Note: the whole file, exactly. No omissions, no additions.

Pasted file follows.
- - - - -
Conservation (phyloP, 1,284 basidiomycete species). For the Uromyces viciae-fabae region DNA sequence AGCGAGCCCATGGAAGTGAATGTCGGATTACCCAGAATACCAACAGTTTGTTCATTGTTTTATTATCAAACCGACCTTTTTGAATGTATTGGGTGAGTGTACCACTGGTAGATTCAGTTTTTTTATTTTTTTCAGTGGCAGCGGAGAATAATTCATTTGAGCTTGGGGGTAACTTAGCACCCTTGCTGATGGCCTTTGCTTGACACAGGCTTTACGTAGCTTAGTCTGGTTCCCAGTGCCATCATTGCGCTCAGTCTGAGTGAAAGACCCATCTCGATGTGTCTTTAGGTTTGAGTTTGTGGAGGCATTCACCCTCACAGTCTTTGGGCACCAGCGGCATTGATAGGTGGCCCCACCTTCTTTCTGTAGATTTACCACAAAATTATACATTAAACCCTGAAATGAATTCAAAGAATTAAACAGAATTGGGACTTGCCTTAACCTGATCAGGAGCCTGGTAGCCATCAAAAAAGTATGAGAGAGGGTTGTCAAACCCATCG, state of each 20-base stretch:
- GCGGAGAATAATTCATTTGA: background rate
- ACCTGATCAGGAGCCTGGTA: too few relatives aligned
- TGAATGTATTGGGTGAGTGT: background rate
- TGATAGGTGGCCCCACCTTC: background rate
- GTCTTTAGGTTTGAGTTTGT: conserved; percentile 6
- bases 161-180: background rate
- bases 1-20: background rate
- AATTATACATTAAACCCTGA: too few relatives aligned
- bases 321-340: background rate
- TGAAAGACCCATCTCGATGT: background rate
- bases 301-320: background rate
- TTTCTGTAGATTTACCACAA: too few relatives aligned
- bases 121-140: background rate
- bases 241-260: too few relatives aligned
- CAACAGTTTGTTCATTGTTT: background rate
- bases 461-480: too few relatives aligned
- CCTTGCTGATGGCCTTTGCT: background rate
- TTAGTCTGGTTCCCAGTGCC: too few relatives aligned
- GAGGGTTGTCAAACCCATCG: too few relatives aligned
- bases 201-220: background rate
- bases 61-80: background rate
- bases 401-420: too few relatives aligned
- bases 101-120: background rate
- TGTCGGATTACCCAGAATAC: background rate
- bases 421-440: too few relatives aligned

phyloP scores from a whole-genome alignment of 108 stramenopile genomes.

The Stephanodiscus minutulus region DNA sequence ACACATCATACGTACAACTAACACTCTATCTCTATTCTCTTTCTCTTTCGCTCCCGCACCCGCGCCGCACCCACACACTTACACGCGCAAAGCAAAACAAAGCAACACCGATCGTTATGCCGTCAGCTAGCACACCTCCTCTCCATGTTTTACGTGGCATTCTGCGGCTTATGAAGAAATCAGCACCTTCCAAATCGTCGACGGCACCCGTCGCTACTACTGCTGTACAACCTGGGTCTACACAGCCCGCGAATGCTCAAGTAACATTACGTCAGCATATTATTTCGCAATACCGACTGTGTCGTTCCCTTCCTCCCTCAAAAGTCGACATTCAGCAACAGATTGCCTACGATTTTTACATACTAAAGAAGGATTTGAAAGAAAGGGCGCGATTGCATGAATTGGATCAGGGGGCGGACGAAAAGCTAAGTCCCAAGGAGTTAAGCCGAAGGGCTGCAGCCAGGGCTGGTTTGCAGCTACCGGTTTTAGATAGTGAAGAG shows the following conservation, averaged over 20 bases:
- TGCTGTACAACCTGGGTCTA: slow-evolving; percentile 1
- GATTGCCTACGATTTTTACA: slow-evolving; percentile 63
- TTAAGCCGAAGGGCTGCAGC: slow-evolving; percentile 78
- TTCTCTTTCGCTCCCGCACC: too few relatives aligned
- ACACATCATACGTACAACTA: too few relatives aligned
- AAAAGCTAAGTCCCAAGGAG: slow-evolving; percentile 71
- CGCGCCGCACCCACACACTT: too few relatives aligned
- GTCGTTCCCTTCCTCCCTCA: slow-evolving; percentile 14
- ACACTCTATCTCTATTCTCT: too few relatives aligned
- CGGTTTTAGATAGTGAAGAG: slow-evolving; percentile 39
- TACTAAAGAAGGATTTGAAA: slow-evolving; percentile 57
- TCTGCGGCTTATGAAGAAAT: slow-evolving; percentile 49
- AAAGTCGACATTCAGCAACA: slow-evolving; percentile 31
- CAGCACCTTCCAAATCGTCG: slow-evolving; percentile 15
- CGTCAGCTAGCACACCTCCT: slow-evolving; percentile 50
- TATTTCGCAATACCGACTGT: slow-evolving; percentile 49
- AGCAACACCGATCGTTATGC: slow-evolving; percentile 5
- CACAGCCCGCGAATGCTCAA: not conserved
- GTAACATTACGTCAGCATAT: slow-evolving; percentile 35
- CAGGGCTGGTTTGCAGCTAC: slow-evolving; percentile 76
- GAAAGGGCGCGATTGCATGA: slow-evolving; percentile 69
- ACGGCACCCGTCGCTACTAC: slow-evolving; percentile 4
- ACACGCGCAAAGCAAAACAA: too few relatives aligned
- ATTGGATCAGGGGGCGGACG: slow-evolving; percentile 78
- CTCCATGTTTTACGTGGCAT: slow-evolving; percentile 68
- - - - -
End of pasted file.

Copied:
Conservation (phyloP, 1,284 basidiomycete species). For the Uromyces viciae-fabae region DNA sequence AGCGAGCCCATGGAAGTGAATGTCGGATTACCCAGAATACCAACAGTTTGTTCATTGTTTTATTATCAAACCGACCTTTTTGAATGTATTGGGTGAGTGTACCACTGGTAGATTCAGTTTTTTTATTTTTTTCAGTGGCAGCGGAGAATAATTCATTTGAGCTTGGGGGTAACTTAGCACCCTTGCTGATGGCCTTTGCTTGACACAGGCTTTACGTAGCTTAGTCTGGTTCCCAGTGCCATCATTGCGCTCAGTCTGAGTGAAAGACCCATCTCGATGTGTCTTTAGGTTTGAGTTTGTGGAGGCATTCACCCTCACAGTCTTTGGGCACCAGCGGCATTGATAGGTGGCCCCACCTTCTTTCTGTAGATTTACCACAAAATTATACATTAAACCCTGAAATGAATTCAAAGAATTAAACAGAATTGGGACTTGCCTTAACCTGATCAGGAGCCTGGTAGCCATCAAAAAAGTATGAGAGAGGGTTGTCAAACCCATCG, state of each 20-base stretch:
- GCGGAGAATAATTCATTTGA: background rate
- ACCTGATCAGGAGCCTGGTA: too few relatives aligned
- TGAATGTATTGGGTGAGTGT: background rate
- TGATAGGTGGCCCCACCTTC: background rate
- GTCTTTAGGTTTGAGTTTGT: conserved; percentile 6
- bases 161-180: background rate
- bases 1-20: background rate
- AATTATACATTAAACCCTGA: too few relatives aligned
- bases 321-340: background rate
- TGAAAGACCCATCTCGATGT: background rate
- bases 301-320: background rate
- TTTCTGTAGATTTACCACAA: too few relatives aligned
- bases 121-140: background rate
- bases 241-260: too few relatives aligned
- CAACAGTTTGTTCATTGTTT: background rate
- bases 461-480: too few relatives aligned
- CCTTGCTGATGGCCTTTGCT: background rate
- TTAGTCTGGTTCCCAGTGCC: too few relatives aligned
- GAGGGTTGTCAAACCCATCG: too few relatives aligned
- bases 201-220: background rate
- bases 61-80: background rate
- bases 401-420: too few relatives aligned
- bases 101-120: background rate
- TGTCGGATTACCCAGAATAC: background rate
- bases 421-440: too few relatives aligned

phyloP scores from a whole-genome alignment of 108 stramenopile genomes.

The Stephanodiscus minutulus region DNA sequence ACACATCATACGTACAACTAACACTCTATCTCTATTCTCTTTCTCTTTCGCTCCCGCACCCGCGCCGCACCCACACACTTACACGCGCAAAGCAAAACAAAGCAACACCGATCGTTATGCCGTCAGCTAGCACACCTCCTCTCCATGTTTTACGTGGCATTCTGCGGCTTATGAAGAAATCAGCACCTTCCAAATCGTCGACGGCACCCGTCGCTACTACTGCTGTACAACCTGGGTCTACACAGCCCGCGAATGCTCAAGTAACATTACGTCAGCATATTATTTCGCAATACCGACTGTGTCGTTCCCTTCCTCCCTCAAAAGTCGACATTCAGCAACAGATTGCCTACGATTTTTACATACTAAAGAAGGATTTGAAAGAAAGGGCGCGATTGCATGAATTGGATCAGGGGGCGGACGAAAAGCTAAGTCCCAAGGAGTTAAGCCGAAGGGCTGCAGCCAGGGCTGGTTTGCAGCTACCGGTTTTAGATAGTGAAGAG shows the following conservation, averaged over 20 bases:
- TGCTGTACAACCTGGGTCTA: slow-evolving; percentile 1
- GATTGCCTACGATTTTTACA: slow-evolving; percentile 63
- TTAAGCCGAAGGGCTGCAGC: slow-evolving; percentile 78
- TTCTCTTTCGCTCCCGCACC: too few relatives aligned
- ACACATCATACGTACAACTA: too few relatives aligned
- AAAAGCTAAGTCCCAAGGAG: slow-evolving; percentile 71
- CGCGCCGCACCCACACACTT: too few relatives aligned
- GTCGTTCCCTTCCTCCCTCA: slow-evolving; percentile 14
- ACACTCTATCTCTATTCTCT: too few relatives aligned
- CGGTTTTAGATAGTGAAGAG: slow-evolving; percentile 39
- TACTAAAGAAGGATTTGAAA: slow-evolving; percentile 57
- TCTGCGGCTTATGAAGAAAT: slow-evolving; percentile 49
- AAAGTCGACATTCAGCAACA: slow-evolving; percentile 31
- CAGCACCTTCCAAATCGTCG: slow-evolving; percentile 15
- CGTCAGCTAGCACACCTCCT: slow-evolving; percentile 50
- TATTTCGCAATACCGACTGT: slow-evolving; percentile 49
- AGCAACACCGATCGTTATGC: slow-evolving; percentile 5
- CACAGCCCGCGAATGCTCAA: not conserved
- GTAACATTACGTCAGCATAT: slow-evolving; percentile 35
- CAGGGCTGGTTTGCAGCTAC: slow-evolving; percentile 76
- GAAAGGGCGCGATTGCATGA: slow-evolving; percentile 69
- ACGGCACCCGTCGCTACTAC: slow-evolving; percentile 4
- ACACGCGCAAAGCAAAACAA: too few relatives aligned
- ATTGGATCAGGGGGCGGACG: slow-evolving; percentile 78
- CTCCATGTTTTACGTGGCAT: slow-evolving; percentile 68